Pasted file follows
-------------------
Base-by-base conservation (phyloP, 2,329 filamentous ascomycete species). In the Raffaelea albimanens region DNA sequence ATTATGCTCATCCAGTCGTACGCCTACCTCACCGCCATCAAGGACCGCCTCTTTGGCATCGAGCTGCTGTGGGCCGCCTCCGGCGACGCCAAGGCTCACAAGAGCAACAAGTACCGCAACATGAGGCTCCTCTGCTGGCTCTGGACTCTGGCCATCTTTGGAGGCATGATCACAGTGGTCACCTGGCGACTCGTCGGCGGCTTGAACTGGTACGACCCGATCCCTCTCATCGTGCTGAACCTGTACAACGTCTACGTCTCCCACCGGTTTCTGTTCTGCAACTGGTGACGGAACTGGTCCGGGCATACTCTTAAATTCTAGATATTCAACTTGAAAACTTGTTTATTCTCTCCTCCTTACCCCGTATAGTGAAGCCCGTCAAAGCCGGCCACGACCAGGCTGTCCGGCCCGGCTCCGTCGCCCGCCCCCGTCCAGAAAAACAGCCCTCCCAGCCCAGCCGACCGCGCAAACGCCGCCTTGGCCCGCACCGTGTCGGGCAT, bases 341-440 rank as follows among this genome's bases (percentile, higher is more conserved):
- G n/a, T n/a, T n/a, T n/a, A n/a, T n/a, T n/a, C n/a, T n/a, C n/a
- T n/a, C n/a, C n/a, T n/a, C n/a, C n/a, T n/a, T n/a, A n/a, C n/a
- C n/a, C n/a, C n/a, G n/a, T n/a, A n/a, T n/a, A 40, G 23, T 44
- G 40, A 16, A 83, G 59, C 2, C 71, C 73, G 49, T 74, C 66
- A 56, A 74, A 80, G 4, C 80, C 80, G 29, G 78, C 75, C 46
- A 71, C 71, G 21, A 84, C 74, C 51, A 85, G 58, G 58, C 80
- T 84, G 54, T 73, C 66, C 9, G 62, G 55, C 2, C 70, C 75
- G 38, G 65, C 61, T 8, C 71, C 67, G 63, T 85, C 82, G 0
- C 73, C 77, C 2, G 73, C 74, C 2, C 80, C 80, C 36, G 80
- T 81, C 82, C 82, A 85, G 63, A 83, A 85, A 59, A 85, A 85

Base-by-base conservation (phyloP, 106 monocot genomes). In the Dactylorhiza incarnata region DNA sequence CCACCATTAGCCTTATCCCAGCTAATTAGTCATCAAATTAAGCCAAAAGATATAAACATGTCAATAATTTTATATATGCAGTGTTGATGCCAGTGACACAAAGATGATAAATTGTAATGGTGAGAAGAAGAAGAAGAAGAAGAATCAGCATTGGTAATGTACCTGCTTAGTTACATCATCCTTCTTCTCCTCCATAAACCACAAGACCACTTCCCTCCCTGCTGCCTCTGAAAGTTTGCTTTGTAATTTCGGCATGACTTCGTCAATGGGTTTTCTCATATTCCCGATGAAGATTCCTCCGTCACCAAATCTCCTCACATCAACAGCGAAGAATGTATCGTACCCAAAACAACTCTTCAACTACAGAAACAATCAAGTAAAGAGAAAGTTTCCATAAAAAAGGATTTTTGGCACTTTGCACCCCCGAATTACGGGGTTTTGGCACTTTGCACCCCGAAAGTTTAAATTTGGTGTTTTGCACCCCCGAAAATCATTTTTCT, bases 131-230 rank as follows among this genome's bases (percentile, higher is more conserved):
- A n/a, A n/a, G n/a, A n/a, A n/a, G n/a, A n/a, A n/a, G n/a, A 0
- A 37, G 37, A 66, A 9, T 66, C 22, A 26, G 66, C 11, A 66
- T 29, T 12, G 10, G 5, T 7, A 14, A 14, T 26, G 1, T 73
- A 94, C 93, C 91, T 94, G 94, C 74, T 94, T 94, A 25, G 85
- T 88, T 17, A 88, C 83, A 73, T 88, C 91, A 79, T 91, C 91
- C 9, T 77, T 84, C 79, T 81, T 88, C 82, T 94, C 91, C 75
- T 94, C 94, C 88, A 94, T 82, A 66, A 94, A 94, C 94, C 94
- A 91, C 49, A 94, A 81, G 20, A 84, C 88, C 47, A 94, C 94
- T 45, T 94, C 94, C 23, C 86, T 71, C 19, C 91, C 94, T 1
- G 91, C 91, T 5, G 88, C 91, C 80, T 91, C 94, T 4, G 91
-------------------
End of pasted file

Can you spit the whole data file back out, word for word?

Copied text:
Base-by-base conservation (phyloP, 2,329 filamentous ascomycete species). In the Raffaelea albimanens region DNA sequence ATTATGCTCATCCAGTCGTACGCCTACCTCACCGCCATCAAGGACCGCCTCTTTGGCATCGAGCTGCTGTGGGCCGCCTCCGGCGACGCCAAGGCTCACAAGAGCAACAAGTACCGCAACATGAGGCTCCTCTGCTGGCTCTGGACTCTGGCCATCTTTGGAGGCATGATCACAGTGGTCACCTGGCGACTCGTCGGCGGCTTGAACTGGTACGACCCGATCCCTCTCATCGTGCTGAACCTGTACAACGTCTACGTCTCCCACCGGTTTCTGTTCTGCAACTGGTGACGGAACTGGTCCGGGCATACTCTTAAATTCTAGATATTCAACTTGAAAACTTGTTTATTCTCTCCTCCTTACCCCGTATAGTGAAGCCCGTCAAAGCCGGCCACGACCAGGCTGTCCGGCCCGGCTCCGTCGCCCGCCCCCGTCCAGAAAAACAGCCCTCCCAGCCCAGCCGACCGCGCAAACGCCGCCTTGGCCCGCACCGTGTCGGGCAT, bases 341-440 rank as follows among this genome's bases (percentile, higher is more conserved):
- G n/a, T n/a, T n/a, T n/a, A n/a, T n/a, T n/a, C n/a, T n/a, C n/a
- T n/a, C n/a, C n/a, T n/a, C n/a, C n/a, T n/a, T n/a, A n/a, C n/a
- C n/a, C n/a, C n/a, G n/a, T n/a, A n/a, T n/a, A 40, G 23, T 44
- G 40, A 16, A 83, G 59, C 2, C 71, C 73, G 49, T 74, C 66
- A 56, A 74, A 80, G 4, C 80, C 80, G 29, G 78, C 75, C 46
- A 71, C 71, G 21, A 84, C 74, C 51, A 85, G 58, G 58, C 80
- T 84, G 54, T 73, C 66, C 9, G 62, G 55, C 2, C 70, C 75
- G 38, G 65, C 61, T 8, C 71, C 67, G 63, T 85, C 82, G 0
- C 73, C 77, C 2, G 73, C 74, C 2, C 80, C 80, C 36, G 80
- T 81, C 82, C 82, A 85, G 63, A 83, A 85, A 59, A 85, A 85

Base-by-base conservation (phyloP, 106 monocot genomes). In the Dactylorhiza incarnata region DNA sequence CCACCATTAGCCTTATCCCAGCTAATTAGTCATCAAATTAAGCCAAAAGATATAAACATGTCAATAATTTTATATATGCAGTGTTGATGCCAGTGACACAAAGATGATAAATTGTAATGGTGAGAAGAAGAAGAAGAAGAAGAATCAGCATTGGTAATGTACCTGCTTAGTTACATCATCCTTCTTCTCCTCCATAAACCACAAGACCACTTCCCTCCCTGCTGCCTCTGAAAGTTTGCTTTGTAATTTCGGCATGACTTCGTCAATGGGTTTTCTCATATTCCCGATGAAGATTCCTCCGTCACCAAATCTCCTCACATCAACAGCGAAGAATGTATCGTACCCAAAACAACTCTTCAACTACAGAAACAATCAAGTAAAGAGAAAGTTTCCATAAAAAAGGATTTTTGGCACTTTGCACCCCCGAATTACGGGGTTTTGGCACTTTGCACCCCGAAAGTTTAAATTTGGTGTTTTGCACCCCCGAAAATCATTTTTCT, bases 131-230 rank as follows among this genome's bases (percentile, higher is more conserved):
- A n/a, A n/a, G n/a, A n/a, A n/a, G n/a, A n/a, A n/a, G n/a, A 0
- A 37, G 37, A 66, A 9, T 66, C 22, A 26, G 66, C 11, A 66
- T 29, T 12, G 10, G 5, T 7, A 14, A 14, T 26, G 1, T 73
- A 94, C 93, C 91, T 94, G 94, C 74, T 94, T 94, A 25, G 85
- T 88, T 17, A 88, C 83, A 73, T 88, C 91, A 79, T 91, C 91
- C 9, T 77, T 84, C 79, T 81, T 88, C 82, T 94, C 91, C 75
- T 94, C 94, C 88, A 94, T 82, A 66, A 94, A 94, C 94, C 94
- A 91, C 49, A 94, A 81, G 20, A 84, C 88, C 47, A 94, C 94
- T 45, T 94, C 94, C 23, C 86, T 71, C 19, C 91, C 94, T 1
- G 91, C 91, T 5, G 88, C 91, C 80, T 91, C 94, T 4, G 91